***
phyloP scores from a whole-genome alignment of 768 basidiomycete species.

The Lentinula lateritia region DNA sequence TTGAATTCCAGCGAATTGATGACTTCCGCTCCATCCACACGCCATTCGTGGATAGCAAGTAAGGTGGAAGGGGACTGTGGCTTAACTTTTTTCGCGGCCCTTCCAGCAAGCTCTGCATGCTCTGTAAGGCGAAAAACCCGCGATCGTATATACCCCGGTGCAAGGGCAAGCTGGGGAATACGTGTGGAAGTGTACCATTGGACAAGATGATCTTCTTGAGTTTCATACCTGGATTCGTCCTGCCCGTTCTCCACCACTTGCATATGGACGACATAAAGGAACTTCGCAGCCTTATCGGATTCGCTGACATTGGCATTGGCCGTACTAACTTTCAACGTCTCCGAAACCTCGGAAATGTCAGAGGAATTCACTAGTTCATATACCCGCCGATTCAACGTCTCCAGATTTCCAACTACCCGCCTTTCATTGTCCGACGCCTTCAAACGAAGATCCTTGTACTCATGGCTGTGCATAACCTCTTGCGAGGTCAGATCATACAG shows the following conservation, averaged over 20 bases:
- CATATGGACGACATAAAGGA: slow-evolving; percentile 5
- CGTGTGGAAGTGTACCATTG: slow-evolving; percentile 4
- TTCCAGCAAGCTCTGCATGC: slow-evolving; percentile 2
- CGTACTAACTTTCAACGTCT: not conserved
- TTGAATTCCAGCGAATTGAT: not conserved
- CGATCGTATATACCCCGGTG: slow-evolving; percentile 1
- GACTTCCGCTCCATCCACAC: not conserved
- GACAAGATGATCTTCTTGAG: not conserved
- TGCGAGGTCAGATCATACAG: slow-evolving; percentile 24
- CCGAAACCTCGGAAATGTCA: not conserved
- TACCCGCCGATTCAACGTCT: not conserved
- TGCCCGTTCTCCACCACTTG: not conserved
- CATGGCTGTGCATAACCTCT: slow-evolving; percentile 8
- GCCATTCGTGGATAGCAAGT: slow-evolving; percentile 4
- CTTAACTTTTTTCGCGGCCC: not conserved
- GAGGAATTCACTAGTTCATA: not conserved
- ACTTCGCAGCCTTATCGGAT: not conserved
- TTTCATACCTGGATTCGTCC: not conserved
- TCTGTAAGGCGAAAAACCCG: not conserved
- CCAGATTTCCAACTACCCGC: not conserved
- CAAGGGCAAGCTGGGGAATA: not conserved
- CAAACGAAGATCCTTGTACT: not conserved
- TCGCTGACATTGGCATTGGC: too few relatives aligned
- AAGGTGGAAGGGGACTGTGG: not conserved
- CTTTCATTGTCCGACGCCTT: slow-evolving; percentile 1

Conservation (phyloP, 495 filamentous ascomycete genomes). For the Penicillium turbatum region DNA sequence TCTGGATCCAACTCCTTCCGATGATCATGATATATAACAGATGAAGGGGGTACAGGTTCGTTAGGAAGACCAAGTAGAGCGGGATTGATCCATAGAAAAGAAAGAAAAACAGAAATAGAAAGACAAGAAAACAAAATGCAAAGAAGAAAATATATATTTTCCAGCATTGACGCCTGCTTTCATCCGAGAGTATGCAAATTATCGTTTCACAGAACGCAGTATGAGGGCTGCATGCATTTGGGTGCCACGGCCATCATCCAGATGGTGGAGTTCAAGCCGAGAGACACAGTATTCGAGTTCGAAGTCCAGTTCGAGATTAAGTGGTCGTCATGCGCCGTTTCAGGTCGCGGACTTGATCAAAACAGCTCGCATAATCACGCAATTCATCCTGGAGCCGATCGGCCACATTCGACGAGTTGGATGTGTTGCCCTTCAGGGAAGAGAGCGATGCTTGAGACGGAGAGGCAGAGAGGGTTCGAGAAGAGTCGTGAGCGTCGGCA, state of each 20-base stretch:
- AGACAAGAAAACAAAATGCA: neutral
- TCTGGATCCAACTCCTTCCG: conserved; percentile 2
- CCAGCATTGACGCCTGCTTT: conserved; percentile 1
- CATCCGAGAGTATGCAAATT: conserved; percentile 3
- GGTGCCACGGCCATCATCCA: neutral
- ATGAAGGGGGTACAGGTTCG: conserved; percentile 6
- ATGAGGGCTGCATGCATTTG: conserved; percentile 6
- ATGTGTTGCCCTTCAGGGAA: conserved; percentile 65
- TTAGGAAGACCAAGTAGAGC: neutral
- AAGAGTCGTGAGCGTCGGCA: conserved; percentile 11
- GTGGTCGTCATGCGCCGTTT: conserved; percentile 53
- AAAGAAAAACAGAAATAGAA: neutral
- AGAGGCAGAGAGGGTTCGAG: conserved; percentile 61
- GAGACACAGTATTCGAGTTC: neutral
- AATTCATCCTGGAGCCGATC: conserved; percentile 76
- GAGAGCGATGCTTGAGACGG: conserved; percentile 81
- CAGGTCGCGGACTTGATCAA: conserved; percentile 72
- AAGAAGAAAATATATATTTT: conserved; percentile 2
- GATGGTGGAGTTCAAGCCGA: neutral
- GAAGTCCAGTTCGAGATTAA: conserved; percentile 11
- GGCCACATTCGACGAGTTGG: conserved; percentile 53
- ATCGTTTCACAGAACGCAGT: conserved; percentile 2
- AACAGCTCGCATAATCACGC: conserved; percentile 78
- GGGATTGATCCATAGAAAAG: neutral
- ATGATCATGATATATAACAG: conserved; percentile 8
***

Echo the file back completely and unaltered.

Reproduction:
phyloP scores from a whole-genome alignment of 768 basidiomycete species.

The Lentinula lateritia region DNA sequence TTGAATTCCAGCGAATTGATGACTTCCGCTCCATCCACACGCCATTCGTGGATAGCAAGTAAGGTGGAAGGGGACTGTGGCTTAACTTTTTTCGCGGCCCTTCCAGCAAGCTCTGCATGCTCTGTAAGGCGAAAAACCCGCGATCGTATATACCCCGGTGCAAGGGCAAGCTGGGGAATACGTGTGGAAGTGTACCATTGGACAAGATGATCTTCTTGAGTTTCATACCTGGATTCGTCCTGCCCGTTCTCCACCACTTGCATATGGACGACATAAAGGAACTTCGCAGCCTTATCGGATTCGCTGACATTGGCATTGGCCGTACTAACTTTCAACGTCTCCGAAACCTCGGAAATGTCAGAGGAATTCACTAGTTCATATACCCGCCGATTCAACGTCTCCAGATTTCCAACTACCCGCCTTTCATTGTCCGACGCCTTCAAACGAAGATCCTTGTACTCATGGCTGTGCATAACCTCTTGCGAGGTCAGATCATACAG shows the following conservation, averaged over 20 bases:
- CATATGGACGACATAAAGGA: slow-evolving; percentile 5
- CGTGTGGAAGTGTACCATTG: slow-evolving; percentile 4
- TTCCAGCAAGCTCTGCATGC: slow-evolving; percentile 2
- CGTACTAACTTTCAACGTCT: not conserved
- TTGAATTCCAGCGAATTGAT: not conserved
- CGATCGTATATACCCCGGTG: slow-evolving; percentile 1
- GACTTCCGCTCCATCCACAC: not conserved
- GACAAGATGATCTTCTTGAG: not conserved
- TGCGAGGTCAGATCATACAG: slow-evolving; percentile 24
- CCGAAACCTCGGAAATGTCA: not conserved
- TACCCGCCGATTCAACGTCT: not conserved
- TGCCCGTTCTCCACCACTTG: not conserved
- CATGGCTGTGCATAACCTCT: slow-evolving; percentile 8
- GCCATTCGTGGATAGCAAGT: slow-evolving; percentile 4
- CTTAACTTTTTTCGCGGCCC: not conserved
- GAGGAATTCACTAGTTCATA: not conserved
- ACTTCGCAGCCTTATCGGAT: not conserved
- TTTCATACCTGGATTCGTCC: not conserved
- TCTGTAAGGCGAAAAACCCG: not conserved
- CCAGATTTCCAACTACCCGC: not conserved
- CAAGGGCAAGCTGGGGAATA: not conserved
- CAAACGAAGATCCTTGTACT: not conserved
- TCGCTGACATTGGCATTGGC: too few relatives aligned
- AAGGTGGAAGGGGACTGTGG: not conserved
- CTTTCATTGTCCGACGCCTT: slow-evolving; percentile 1

Conservation (phyloP, 495 filamentous ascomycete genomes). For the Penicillium turbatum region DNA sequence TCTGGATCCAACTCCTTCCGATGATCATGATATATAACAGATGAAGGGGGTACAGGTTCGTTAGGAAGACCAAGTAGAGCGGGATTGATCCATAGAAAAGAAAGAAAAACAGAAATAGAAAGACAAGAAAACAAAATGCAAAGAAGAAAATATATATTTTCCAGCATTGACGCCTGCTTTCATCCGAGAGTATGCAAATTATCGTTTCACAGAACGCAGTATGAGGGCTGCATGCATTTGGGTGCCACGGCCATCATCCAGATGGTGGAGTTCAAGCCGAGAGACACAGTATTCGAGTTCGAAGTCCAGTTCGAGATTAAGTGGTCGTCATGCGCCGTTTCAGGTCGCGGACTTGATCAAAACAGCTCGCATAATCACGCAATTCATCCTGGAGCCGATCGGCCACATTCGACGAGTTGGATGTGTTGCCCTTCAGGGAAGAGAGCGATGCTTGAGACGGAGAGGCAGAGAGGGTTCGAGAAGAGTCGTGAGCGTCGGCA, state of each 20-base stretch:
- AGACAAGAAAACAAAATGCA: neutral
- TCTGGATCCAACTCCTTCCG: conserved; percentile 2
- CCAGCATTGACGCCTGCTTT: conserved; percentile 1
- CATCCGAGAGTATGCAAATT: conserved; percentile 3
- GGTGCCACGGCCATCATCCA: neutral
- ATGAAGGGGGTACAGGTTCG: conserved; percentile 6
- ATGAGGGCTGCATGCATTTG: conserved; percentile 6
- ATGTGTTGCCCTTCAGGGAA: conserved; percentile 65
- TTAGGAAGACCAAGTAGAGC: neutral
- AAGAGTCGTGAGCGTCGGCA: conserved; percentile 11
- GTGGTCGTCATGCGCCGTTT: conserved; percentile 53
- AAAGAAAAACAGAAATAGAA: neutral
- AGAGGCAGAGAGGGTTCGAG: conserved; percentile 61
- GAGACACAGTATTCGAGTTC: neutral
- AATTCATCCTGGAGCCGATC: conserved; percentile 76
- GAGAGCGATGCTTGAGACGG: conserved; percentile 81
- CAGGTCGCGGACTTGATCAA: conserved; percentile 72
- AAGAAGAAAATATATATTTT: conserved; percentile 2
- GATGGTGGAGTTCAAGCCGA: neutral
- GAAGTCCAGTTCGAGATTAA: conserved; percentile 11
- GGCCACATTCGACGAGTTGG: conserved; percentile 53
- ATCGTTTCACAGAACGCAGT: conserved; percentile 2
- AACAGCTCGCATAATCACGC: conserved; percentile 78
- GGGATTGATCCATAGAAAAG: neutral
- ATGATCATGATATATAACAG: conserved; percentile 8